Sunday, August 18, 2019 23:13

RMG200 – How to Get a Broken Mac Fixed

Posted by on Tuesday, July 18, 2006, 21:08
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Last updated 17 July, 2006.

This information will be most useful for Apple computer users. The information on repair providers will be of most interest to listeners in the US.

Almost every day, I get a call from someone who has a broken computer and is looking for advice on where to get it fixed.

This guide covers what to do when you’re sure the problem is with the hardware itself (the physical part of the computer) and not the programs (software) which run on it.

I’m assuming that you’re not a Flashing 12 and that you’ve checked all the “duh” things. I’m also assuming that you’ve got your internal hard drive (or at least the important information on it) backed up.

Usually, it’s pretty easy to tell if your hardware is broken or if the problem is with the software or network. Start the computer up using the software on a CD (or DVD on newer boxes) instead of the internal hard drive. On a Mac, you do that by inserting a bootable CD, restarting the computer, and holding the “c” key down.

If it boots runs somewhat normally, it’s time to get out that Disk Warrior CD and try to repair your hard drive. If Disk Warrior won’t fix things, then it’s time to decide how important that data is. If it’s real important, call DriveSavers. If you give them the MacGuys promo code of DS10232, you might save a bit.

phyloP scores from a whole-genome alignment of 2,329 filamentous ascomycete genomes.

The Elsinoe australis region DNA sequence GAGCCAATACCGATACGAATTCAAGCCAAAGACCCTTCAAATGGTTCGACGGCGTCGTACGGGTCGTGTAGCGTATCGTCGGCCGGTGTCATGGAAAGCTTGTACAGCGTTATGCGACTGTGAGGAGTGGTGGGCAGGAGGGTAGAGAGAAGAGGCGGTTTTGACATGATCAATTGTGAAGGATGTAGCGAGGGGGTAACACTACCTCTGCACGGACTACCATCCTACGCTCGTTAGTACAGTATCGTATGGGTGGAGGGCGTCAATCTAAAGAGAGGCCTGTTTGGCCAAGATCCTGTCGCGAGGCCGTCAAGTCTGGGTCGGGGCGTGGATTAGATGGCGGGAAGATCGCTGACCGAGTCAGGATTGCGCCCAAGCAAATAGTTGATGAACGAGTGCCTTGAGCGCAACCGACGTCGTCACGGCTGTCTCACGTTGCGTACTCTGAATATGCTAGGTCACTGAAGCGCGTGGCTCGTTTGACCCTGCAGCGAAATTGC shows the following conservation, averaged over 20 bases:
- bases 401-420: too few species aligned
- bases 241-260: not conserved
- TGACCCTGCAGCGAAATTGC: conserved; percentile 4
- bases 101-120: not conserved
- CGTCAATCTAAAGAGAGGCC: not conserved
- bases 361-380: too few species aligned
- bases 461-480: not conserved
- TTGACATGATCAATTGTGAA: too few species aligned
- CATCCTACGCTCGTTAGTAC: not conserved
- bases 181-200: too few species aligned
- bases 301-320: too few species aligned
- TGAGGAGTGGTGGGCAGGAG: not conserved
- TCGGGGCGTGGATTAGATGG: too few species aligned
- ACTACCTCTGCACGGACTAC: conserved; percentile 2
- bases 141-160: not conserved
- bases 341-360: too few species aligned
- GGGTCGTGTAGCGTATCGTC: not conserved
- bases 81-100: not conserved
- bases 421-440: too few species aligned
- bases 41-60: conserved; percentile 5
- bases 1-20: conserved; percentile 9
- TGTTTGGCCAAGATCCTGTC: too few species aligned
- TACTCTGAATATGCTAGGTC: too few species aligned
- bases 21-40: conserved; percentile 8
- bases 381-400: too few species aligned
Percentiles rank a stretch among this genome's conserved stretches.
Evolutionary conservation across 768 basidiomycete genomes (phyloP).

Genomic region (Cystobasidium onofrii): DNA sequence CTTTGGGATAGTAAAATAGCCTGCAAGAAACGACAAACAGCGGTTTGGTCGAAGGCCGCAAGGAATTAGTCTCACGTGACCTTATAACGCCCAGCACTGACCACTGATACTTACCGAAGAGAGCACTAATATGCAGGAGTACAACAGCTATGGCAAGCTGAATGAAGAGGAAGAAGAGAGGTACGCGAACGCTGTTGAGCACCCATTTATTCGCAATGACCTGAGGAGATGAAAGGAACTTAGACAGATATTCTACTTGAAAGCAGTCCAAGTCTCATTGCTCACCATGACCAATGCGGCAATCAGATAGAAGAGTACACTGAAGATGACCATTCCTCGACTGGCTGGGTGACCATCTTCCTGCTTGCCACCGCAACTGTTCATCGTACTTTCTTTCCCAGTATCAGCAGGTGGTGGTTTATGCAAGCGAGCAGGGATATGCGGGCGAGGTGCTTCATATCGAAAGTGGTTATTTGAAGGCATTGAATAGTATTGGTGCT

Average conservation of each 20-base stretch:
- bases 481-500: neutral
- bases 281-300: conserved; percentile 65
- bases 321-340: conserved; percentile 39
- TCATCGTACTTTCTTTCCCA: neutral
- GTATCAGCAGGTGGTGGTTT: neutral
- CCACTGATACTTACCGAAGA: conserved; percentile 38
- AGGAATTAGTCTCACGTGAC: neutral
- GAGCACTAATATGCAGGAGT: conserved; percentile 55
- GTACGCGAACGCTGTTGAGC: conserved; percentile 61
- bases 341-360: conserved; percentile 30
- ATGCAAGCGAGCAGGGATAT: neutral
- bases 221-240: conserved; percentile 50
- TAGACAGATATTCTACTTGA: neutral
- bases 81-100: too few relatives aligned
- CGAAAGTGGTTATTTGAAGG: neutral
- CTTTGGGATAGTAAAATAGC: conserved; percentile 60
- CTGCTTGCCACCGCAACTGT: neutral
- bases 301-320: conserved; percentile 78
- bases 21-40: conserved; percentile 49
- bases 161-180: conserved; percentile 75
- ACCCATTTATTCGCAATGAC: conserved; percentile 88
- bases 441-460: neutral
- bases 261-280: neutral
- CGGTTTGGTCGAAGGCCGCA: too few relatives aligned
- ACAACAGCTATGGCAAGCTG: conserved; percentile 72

If the machine won’t run from a bootable CD, then it’s pretty likely that the computer needs work.

If your computer is still under warranty, this is a good time to call 1-800-SOS-APPL and talking to one of the award winning Applecare consultants.

If your Apple computer is less than a year old, consider buying a AppleCare Protection Plan for it.

If you live in an area where there’s a local Apple Store, having Apple themselves provide warranty or AppleCare Protection Plan service is a no brainer.

You can reach AppleCare at 1-800-SOS-APPL.

If you live in the “whitespace”, your options are much more limited. “Authorized” service providers handle repairs for Apple, and some of them do a good job. There is a lot of variability in “Authorized” service providers. Remember, it was Apple Computer” that got the high marks in customer satisfaction and not necessarily the 3rd party provider that you’re visiting.

For those of us who don’t have a reliable local service provider, and for those who do but want to save a few dollars, there are some pretty decent mail order repair providers. TechRestore does fairly priced repairs on Laptops, iPods and even Sony PSP’s. AllMac (formerly 1-800-we fix macs) has done great work for me in the past. They will fix your mac or sell you the parts to do it your own self.

Before you spend a whole lot of money on a repair, think carefully. Wouldn’t you really rather buy a new computer?

This podcast ends with a tune from Austin (tejas) band La Tribu. The tune is Sylvia and comes to us from

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